That’s when Ovechkin, Backstrom and Knuble decided it was time to take charge. Just moments after Kostitsyn’s third tally, Knuble, the unsung hero of the night, jammed the net, the first time all series a Washington player had gotten into Halak’s face, and distracted the Montreal goaltender enough to allow Backstrom’s bad-angle slapper to sneak through.

4-2. Crowd ignited. Message sent. The third period would be different.

No one ever expected the Caps to give up, but many at Verizon Center had begun to question whether Washington was willing to do what it would take to defeat this pesky and stubborn Canadiens’ club. That question would be answered in the final 20 minutes.

Ovechkin, who had taken the blame for a sub-par Game 1 effort stepped up and took center stage, crashing the net to score on a rebound that barely came loose after Canada-killer John Carlson had deftly faked a Montreal player to the ice and fired a shot at Halak. Then, a few minutes later, with 16:30 left in the contest, Ovechkin took exception with Brian Gionta after a rush on Varlamov, giving the Habs’ forward a couple extra shoves after the whistle. Scott Gomez came to Gionta’s aid, which drew Tom Poti into the mix. In the drop of a hat – or a pair of gloves – two of the sport’s mildest-mannered Americans, Poti and Gomez, were throwing punches.

The fight was action-packed if not awkward, but it really got the crowd in an uproar, and when a camera panned the Caps’ bench, there were smiles all around. It was the first time all series the team had looked relaxed. “I thought it was great,” Boudreau said. “It was the first time I’d seen Tom fight, and the players really rallied around it. They patted Tom on the back. We don’t have a lot of fights, anyway, but it told us something about how much he wanted to win. I thought that after that – even though our power play was struggling – it gave us more life.”

Knuble reared his menacing body again shortly, coming too close to comfort for Halak as yet another Ovechkin shot was nearly blocked. This time, though, the Caps’ captain didn’t give up on the play, pouncing on the rebound and threading a perfect pass to Backstrom for the dunk and a 4-4 tie with slightly more than 10 minutes left in regulation.

It looked as though Washington had all the momentum, but a bad decision by Jeff Schultz and some nifty Montreal passing – aided by poor defensive coverage by Mike Green – resulted in what appeared to be a deciding fifth goal for the Habs with 5:06 left. It wasn’t over, though, as Carlson continued his clutch play against teams representing the Great White North, burying a wrister off of a Backstrom feed with 1:21 remaining for his first career playoff goal.

Then, in overtime, three momentum changers teamed up, with Poti and Knuble feeding Backstrom for the game-winner, a snapshot that was very similar to the one that chased Theodore in the first period. Backstrom’s strike sent the Verizon Center into pandemonium as hats rained down from even the “cheap” seats. It was the second consecutive playoff Game 2 in D.C. that resulted in two players recording hat tricks – just to add another twist to the night’s festivities.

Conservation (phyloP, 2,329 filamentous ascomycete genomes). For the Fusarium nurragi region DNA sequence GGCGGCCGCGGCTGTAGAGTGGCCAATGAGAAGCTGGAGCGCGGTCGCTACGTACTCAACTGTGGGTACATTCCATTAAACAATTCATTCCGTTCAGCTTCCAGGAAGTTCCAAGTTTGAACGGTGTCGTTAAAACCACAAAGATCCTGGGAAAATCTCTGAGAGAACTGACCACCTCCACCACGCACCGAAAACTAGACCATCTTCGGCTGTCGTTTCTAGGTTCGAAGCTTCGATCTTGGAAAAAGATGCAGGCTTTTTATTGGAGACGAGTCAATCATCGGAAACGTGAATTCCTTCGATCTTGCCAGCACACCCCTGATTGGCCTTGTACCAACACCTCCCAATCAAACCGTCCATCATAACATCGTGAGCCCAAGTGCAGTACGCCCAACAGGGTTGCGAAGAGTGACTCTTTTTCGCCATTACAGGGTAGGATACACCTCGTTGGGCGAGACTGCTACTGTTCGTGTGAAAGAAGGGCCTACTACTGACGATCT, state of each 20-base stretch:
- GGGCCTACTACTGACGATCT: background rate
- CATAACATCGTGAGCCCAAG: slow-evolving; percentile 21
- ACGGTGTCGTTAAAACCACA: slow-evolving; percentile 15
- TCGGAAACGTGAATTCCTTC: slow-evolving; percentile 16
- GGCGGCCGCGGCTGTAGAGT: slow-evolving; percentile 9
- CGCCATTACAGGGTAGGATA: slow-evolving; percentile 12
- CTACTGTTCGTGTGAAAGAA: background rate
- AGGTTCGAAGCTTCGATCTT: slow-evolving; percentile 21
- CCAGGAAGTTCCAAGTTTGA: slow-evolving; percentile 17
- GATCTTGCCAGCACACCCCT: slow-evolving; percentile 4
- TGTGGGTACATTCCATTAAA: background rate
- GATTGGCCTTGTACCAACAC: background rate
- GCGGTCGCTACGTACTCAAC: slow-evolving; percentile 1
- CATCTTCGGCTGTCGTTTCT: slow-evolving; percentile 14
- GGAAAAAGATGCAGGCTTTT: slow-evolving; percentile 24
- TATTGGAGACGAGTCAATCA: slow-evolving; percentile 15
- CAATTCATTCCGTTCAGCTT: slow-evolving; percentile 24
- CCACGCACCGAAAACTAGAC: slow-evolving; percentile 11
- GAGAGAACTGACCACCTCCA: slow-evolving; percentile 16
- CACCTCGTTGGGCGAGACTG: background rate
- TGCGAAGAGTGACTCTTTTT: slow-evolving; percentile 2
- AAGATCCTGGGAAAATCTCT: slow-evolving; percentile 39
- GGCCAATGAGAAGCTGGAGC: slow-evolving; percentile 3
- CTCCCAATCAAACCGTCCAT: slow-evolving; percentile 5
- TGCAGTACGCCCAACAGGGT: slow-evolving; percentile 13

Backstrom and Carlson were the heroes for sure, but Ovechkin, whose health and level of play had been questioned by so many, proved to be the leader his teammates had grown to lean on: “You could see his energy, his desire and his leadership were there tonight,” Boudreau said. “If we all watched the last game and today’s game, the difference was night and day. We need him to be like that all the time if we are going to succeed.”

Added Backstrom: “He’s such a big key to our team. He plays with a lot of emotion and a physical game that gives the team a lot of energy. When we see him go to the net and score goals and hit guys like that it gives the other guys on the team good energy and the other guys want to do it, too.”

Ovechkin and Knuble went to the net often during the Caps’ comeback, showing their teammates first hand what needed to be done to get under Halak’s skin and help Washington claw its way back into the series. The results were undeniable and helped the Caps dampen what should have been a very successful trip to D.C. for the Habs.

“We watched the video and Bruce told us that Halak leaves rebounds,” Ovechkin said. “We just had to go to the net and find some rebounds. We had to do something. I like to shoot the puck and they were playing so tight on me that I couldn’t find the time and space to shoot, so I decided to go to the net and find some rebounds. Today it worked for me. Tomorrow is a new game and a new day.”

No one knows what tomorrow will hold in this roller-coaster series, but one thing is certain. Washington’s leaders stepped to the forefront just in the “Nick” of time.